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News

Findings reveal the human cytomegalovirus is even more complex than predicted

DOE/Pacific Northwest National Laboratory : 20 August, 2006  (Technical Article)
Scientists have discovered a record number of proteins for one of the largest and most complex viruses, the highly infectious and stealthy human cytomegalovirus, a team from Pacific Northwest National Laboratory and Oregon Health & Science University reports in the October Journal of Virology.
Human cytomegalovirus, or HCMV, is a member of the herpesvirus family. HCMV infects and persists for life in 50 to 85 percent of Americans 40 years and older. Few know they are infected and show no ill effects, but HCMV is the leading viral cause of birth defects and is a serious threat to transplant and AIDS patients and others with a compromised immune system.

“Our labs identified the viral and host proteins that compose the HCMV virion,” said Jay Nelson, Ph.D., director of the OHSU Vaccine and Gene Therapy Institute and a study co-author. “By identifying the proteins in the HCMV virion, we hope to develop new treatments for these at-risk patients.”

The team discovered 71 proteins in mature HCMV, double the number previously identified. HCMV may express as many as 200 proteins at various points in its life cycle. By comparison, adenovirus, responsible for the common cold, contains about 11 proteins.

“The proteins may not all be present at the same time,” said Susan Varnum, a PNNL staff scientist and the study’s co-lead author, “but we believe we’re seeing most that are expressed in the mature virus.”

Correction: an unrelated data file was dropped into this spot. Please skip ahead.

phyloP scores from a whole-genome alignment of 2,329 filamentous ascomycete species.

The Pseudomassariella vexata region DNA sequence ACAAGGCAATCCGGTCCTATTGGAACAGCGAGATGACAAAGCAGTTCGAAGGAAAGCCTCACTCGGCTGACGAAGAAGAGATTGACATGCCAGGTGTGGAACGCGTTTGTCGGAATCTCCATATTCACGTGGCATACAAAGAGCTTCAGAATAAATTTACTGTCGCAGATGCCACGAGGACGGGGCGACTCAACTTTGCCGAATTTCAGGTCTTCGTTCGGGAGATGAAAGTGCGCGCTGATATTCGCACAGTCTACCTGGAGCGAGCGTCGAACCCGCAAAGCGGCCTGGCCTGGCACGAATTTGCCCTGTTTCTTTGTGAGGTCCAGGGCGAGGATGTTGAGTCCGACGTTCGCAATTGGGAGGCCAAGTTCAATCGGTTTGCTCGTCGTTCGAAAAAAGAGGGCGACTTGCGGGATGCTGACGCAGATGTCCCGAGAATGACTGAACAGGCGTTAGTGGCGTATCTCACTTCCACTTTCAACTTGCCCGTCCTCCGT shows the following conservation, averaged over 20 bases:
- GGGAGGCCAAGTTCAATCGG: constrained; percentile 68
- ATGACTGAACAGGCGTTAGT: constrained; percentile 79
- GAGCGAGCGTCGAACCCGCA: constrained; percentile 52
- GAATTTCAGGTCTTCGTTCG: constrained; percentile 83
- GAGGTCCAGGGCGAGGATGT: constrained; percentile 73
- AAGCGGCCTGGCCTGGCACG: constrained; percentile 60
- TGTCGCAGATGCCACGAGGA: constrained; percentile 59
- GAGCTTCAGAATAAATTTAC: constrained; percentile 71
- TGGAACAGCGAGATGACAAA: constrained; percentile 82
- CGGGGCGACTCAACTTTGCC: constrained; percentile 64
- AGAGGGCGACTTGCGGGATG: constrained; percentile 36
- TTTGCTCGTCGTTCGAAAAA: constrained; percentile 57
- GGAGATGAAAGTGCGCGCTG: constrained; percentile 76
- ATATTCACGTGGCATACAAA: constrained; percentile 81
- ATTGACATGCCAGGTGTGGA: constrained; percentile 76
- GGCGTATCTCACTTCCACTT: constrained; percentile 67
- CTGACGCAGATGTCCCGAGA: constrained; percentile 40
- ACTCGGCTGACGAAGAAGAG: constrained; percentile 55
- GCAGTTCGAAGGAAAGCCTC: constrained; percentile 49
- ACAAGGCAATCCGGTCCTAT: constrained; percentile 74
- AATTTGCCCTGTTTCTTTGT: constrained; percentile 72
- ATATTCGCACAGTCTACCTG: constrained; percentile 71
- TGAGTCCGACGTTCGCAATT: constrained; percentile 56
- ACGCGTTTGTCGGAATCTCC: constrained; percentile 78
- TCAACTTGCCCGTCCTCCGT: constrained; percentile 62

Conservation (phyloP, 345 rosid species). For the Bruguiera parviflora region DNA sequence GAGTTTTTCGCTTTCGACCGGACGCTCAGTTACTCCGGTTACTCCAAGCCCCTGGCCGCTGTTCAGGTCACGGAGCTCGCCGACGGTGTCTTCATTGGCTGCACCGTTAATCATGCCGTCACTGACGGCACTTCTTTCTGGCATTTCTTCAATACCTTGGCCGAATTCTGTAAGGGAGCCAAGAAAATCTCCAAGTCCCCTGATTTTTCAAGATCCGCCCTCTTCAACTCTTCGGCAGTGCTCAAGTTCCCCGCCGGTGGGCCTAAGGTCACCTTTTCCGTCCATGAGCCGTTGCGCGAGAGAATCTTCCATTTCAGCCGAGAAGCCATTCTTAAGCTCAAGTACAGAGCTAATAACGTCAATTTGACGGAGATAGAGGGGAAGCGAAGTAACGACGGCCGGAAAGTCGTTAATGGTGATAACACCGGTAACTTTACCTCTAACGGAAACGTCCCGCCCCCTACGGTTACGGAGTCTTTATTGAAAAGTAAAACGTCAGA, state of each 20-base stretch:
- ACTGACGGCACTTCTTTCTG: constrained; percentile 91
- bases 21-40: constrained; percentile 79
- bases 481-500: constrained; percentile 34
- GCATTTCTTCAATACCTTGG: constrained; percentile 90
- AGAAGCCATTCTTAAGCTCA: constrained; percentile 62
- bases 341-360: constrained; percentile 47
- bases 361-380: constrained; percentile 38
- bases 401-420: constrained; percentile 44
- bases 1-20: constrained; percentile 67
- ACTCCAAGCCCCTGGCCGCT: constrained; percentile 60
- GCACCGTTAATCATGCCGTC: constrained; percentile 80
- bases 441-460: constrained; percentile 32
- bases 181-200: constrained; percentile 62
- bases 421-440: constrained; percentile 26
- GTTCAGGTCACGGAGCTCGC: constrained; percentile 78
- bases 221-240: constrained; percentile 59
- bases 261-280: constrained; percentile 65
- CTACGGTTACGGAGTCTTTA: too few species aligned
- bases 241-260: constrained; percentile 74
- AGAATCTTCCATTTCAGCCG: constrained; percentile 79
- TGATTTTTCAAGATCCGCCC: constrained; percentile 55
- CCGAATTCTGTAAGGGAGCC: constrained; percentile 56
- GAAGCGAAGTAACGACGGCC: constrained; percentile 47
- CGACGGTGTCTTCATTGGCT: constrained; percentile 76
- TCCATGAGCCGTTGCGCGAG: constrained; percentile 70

The researchers also were surprised to find that when a cell is infected, the HCMV virus incorporates into itself a huge number of that host cell’s proteins, “some of which were as abundant as viral proteins, demonstrating the complexity of this common virus,” explained Dan Streblow, Ph.D., a research assistant professor of molecular microbiology and immunology in Nelson’s lab. “In addition, one of these host cell proteins pointed us to sites in the cell where viruses are assembled.”

The prevalence of host proteins in the virus, Varnum said, might also suggest how the virus avoids detection by the immune system, that it’s using the body’s own cellular proteins as camouflage.

Before this study, a comprehensive analysis of the proteins that constitute the HCMV virion had not been possible without the development of new proteomics technologies in the PNNL lab of Richard Smith, a Battelle Fellow and study co-author. To conduct this research, scientists used proteomics instruments and approaches unavailable elsewhere that combine the high resolution separations of proteins with their identification at the same time, using a powerful mass spectrometer developed at PNNL and housed at the W.R. Wiley Enivronmental Molecular Sciences Laboratory. The Department of Energy's Office of Biological and Environmental Research has supported most of the protein identification work. Other support has been provided by PNNL's Biomolecular Systems Initiative and the National Institutes of Health.

The VGTI (www.ohsu.edu/vgti) was established in 1999 to take on some of the world’s most deadly diseases. VGTI researchers include some of the nation's top scientists in researching vaccines and infectious disease processes to fight AIDS/HIV, tuberculosis, West Nile virus, smallpox virus and CMV, a major cause of birth defects. The VGTI is one of only a handful of biotechnology centers in the United States dedicated solely to vaccine development and genomics.
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